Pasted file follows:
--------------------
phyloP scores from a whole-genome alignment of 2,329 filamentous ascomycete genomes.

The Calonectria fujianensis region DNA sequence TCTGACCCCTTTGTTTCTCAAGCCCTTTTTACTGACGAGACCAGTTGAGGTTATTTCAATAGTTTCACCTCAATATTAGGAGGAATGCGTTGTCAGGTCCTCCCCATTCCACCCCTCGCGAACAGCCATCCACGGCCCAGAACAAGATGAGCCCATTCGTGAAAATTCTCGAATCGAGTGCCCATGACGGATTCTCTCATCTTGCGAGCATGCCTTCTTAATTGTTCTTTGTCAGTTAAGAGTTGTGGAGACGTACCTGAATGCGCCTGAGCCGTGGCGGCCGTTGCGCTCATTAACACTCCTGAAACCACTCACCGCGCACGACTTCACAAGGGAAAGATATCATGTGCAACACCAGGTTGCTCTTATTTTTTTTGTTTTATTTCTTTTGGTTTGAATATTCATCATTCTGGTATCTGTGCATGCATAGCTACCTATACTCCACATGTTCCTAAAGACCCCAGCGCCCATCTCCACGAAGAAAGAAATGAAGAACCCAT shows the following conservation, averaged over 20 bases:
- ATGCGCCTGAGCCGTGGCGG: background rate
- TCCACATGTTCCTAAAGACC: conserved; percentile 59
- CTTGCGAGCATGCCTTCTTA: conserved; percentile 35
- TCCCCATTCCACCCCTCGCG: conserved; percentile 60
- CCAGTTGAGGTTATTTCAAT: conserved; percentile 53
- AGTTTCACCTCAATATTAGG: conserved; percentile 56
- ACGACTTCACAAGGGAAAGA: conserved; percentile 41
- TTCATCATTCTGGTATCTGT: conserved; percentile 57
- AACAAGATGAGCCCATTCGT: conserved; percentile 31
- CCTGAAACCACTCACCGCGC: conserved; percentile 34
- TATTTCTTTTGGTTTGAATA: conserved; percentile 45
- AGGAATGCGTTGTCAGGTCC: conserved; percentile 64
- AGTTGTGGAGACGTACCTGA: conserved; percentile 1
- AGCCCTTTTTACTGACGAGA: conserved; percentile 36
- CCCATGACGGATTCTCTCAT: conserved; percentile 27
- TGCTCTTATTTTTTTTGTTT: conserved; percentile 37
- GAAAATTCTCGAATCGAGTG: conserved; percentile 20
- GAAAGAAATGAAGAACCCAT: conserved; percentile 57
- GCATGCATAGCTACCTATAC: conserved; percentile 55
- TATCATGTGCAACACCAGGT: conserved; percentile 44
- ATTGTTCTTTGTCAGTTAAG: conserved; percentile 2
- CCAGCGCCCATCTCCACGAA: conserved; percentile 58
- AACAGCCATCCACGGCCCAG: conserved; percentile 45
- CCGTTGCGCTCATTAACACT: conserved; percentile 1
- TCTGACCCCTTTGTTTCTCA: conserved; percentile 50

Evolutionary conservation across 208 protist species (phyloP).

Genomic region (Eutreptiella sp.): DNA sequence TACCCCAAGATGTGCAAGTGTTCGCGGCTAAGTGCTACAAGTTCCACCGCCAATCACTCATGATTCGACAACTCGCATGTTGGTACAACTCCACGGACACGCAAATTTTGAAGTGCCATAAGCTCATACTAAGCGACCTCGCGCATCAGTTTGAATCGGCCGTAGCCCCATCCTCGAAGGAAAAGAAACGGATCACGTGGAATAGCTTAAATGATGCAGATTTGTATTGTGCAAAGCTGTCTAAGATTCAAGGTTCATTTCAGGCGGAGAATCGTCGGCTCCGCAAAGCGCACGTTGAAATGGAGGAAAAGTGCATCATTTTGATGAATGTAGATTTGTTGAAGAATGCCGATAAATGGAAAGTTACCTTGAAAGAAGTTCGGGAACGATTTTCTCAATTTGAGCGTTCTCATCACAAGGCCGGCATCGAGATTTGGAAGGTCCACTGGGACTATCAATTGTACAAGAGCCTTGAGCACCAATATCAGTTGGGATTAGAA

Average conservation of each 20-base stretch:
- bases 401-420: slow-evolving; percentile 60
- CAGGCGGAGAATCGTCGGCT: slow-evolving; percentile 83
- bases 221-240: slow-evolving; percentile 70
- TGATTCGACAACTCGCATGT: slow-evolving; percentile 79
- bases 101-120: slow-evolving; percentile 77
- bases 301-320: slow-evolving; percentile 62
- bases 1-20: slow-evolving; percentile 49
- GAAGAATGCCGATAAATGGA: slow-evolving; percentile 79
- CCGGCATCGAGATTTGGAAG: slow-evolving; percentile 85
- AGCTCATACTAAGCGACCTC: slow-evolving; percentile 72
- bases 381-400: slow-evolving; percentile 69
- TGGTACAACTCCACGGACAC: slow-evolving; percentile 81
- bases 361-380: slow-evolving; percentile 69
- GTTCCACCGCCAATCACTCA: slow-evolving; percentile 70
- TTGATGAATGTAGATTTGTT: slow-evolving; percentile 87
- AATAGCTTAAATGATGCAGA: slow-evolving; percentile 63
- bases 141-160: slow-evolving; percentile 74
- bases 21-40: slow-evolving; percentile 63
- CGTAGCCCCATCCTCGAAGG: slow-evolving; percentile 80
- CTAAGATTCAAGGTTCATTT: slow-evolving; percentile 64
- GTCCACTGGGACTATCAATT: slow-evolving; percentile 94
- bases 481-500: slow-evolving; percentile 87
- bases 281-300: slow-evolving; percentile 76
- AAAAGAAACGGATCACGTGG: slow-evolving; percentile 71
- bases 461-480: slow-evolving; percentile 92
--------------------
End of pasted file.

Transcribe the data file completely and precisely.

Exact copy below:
phyloP scores from a whole-genome alignment of 2,329 filamentous ascomycete genomes.

The Calonectria fujianensis region DNA sequence TCTGACCCCTTTGTTTCTCAAGCCCTTTTTACTGACGAGACCAGTTGAGGTTATTTCAATAGTTTCACCTCAATATTAGGAGGAATGCGTTGTCAGGTCCTCCCCATTCCACCCCTCGCGAACAGCCATCCACGGCCCAGAACAAGATGAGCCCATTCGTGAAAATTCTCGAATCGAGTGCCCATGACGGATTCTCTCATCTTGCGAGCATGCCTTCTTAATTGTTCTTTGTCAGTTAAGAGTTGTGGAGACGTACCTGAATGCGCCTGAGCCGTGGCGGCCGTTGCGCTCATTAACACTCCTGAAACCACTCACCGCGCACGACTTCACAAGGGAAAGATATCATGTGCAACACCAGGTTGCTCTTATTTTTTTTGTTTTATTTCTTTTGGTTTGAATATTCATCATTCTGGTATCTGTGCATGCATAGCTACCTATACTCCACATGTTCCTAAAGACCCCAGCGCCCATCTCCACGAAGAAAGAAATGAAGAACCCAT shows the following conservation, averaged over 20 bases:
- ATGCGCCTGAGCCGTGGCGG: background rate
- TCCACATGTTCCTAAAGACC: conserved; percentile 59
- CTTGCGAGCATGCCTTCTTA: conserved; percentile 35
- TCCCCATTCCACCCCTCGCG: conserved; percentile 60
- CCAGTTGAGGTTATTTCAAT: conserved; percentile 53
- AGTTTCACCTCAATATTAGG: conserved; percentile 56
- ACGACTTCACAAGGGAAAGA: conserved; percentile 41
- TTCATCATTCTGGTATCTGT: conserved; percentile 57
- AACAAGATGAGCCCATTCGT: conserved; percentile 31
- CCTGAAACCACTCACCGCGC: conserved; percentile 34
- TATTTCTTTTGGTTTGAATA: conserved; percentile 45
- AGGAATGCGTTGTCAGGTCC: conserved; percentile 64
- AGTTGTGGAGACGTACCTGA: conserved; percentile 1
- AGCCCTTTTTACTGACGAGA: conserved; percentile 36
- CCCATGACGGATTCTCTCAT: conserved; percentile 27
- TGCTCTTATTTTTTTTGTTT: conserved; percentile 37
- GAAAATTCTCGAATCGAGTG: conserved; percentile 20
- GAAAGAAATGAAGAACCCAT: conserved; percentile 57
- GCATGCATAGCTACCTATAC: conserved; percentile 55
- TATCATGTGCAACACCAGGT: conserved; percentile 44
- ATTGTTCTTTGTCAGTTAAG: conserved; percentile 2
- CCAGCGCCCATCTCCACGAA: conserved; percentile 58
- AACAGCCATCCACGGCCCAG: conserved; percentile 45
- CCGTTGCGCTCATTAACACT: conserved; percentile 1
- TCTGACCCCTTTGTTTCTCA: conserved; percentile 50

Evolutionary conservation across 208 protist species (phyloP).

Genomic region (Eutreptiella sp.): DNA sequence TACCCCAAGATGTGCAAGTGTTCGCGGCTAAGTGCTACAAGTTCCACCGCCAATCACTCATGATTCGACAACTCGCATGTTGGTACAACTCCACGGACACGCAAATTTTGAAGTGCCATAAGCTCATACTAAGCGACCTCGCGCATCAGTTTGAATCGGCCGTAGCCCCATCCTCGAAGGAAAAGAAACGGATCACGTGGAATAGCTTAAATGATGCAGATTTGTATTGTGCAAAGCTGTCTAAGATTCAAGGTTCATTTCAGGCGGAGAATCGTCGGCTCCGCAAAGCGCACGTTGAAATGGAGGAAAAGTGCATCATTTTGATGAATGTAGATTTGTTGAAGAATGCCGATAAATGGAAAGTTACCTTGAAAGAAGTTCGGGAACGATTTTCTCAATTTGAGCGTTCTCATCACAAGGCCGGCATCGAGATTTGGAAGGTCCACTGGGACTATCAATTGTACAAGAGCCTTGAGCACCAATATCAGTTGGGATTAGAA

Average conservation of each 20-base stretch:
- bases 401-420: slow-evolving; percentile 60
- CAGGCGGAGAATCGTCGGCT: slow-evolving; percentile 83
- bases 221-240: slow-evolving; percentile 70
- TGATTCGACAACTCGCATGT: slow-evolving; percentile 79
- bases 101-120: slow-evolving; percentile 77
- bases 301-320: slow-evolving; percentile 62
- bases 1-20: slow-evolving; percentile 49
- GAAGAATGCCGATAAATGGA: slow-evolving; percentile 79
- CCGGCATCGAGATTTGGAAG: slow-evolving; percentile 85
- AGCTCATACTAAGCGACCTC: slow-evolving; percentile 72
- bases 381-400: slow-evolving; percentile 69
- TGGTACAACTCCACGGACAC: slow-evolving; percentile 81
- bases 361-380: slow-evolving; percentile 69
- GTTCCACCGCCAATCACTCA: slow-evolving; percentile 70
- TTGATGAATGTAGATTTGTT: slow-evolving; percentile 87
- AATAGCTTAAATGATGCAGA: slow-evolving; percentile 63
- bases 141-160: slow-evolving; percentile 74
- bases 21-40: slow-evolving; percentile 63
- CGTAGCCCCATCCTCGAAGG: slow-evolving; percentile 80
- CTAAGATTCAAGGTTCATTT: slow-evolving; percentile 64
- GTCCACTGGGACTATCAATT: slow-evolving; percentile 94
- bases 481-500: slow-evolving; percentile 87
- bases 281-300: slow-evolving; percentile 76
- AAAAGAAACGGATCACGTGG: slow-evolving; percentile 71
- bases 461-480: slow-evolving; percentile 92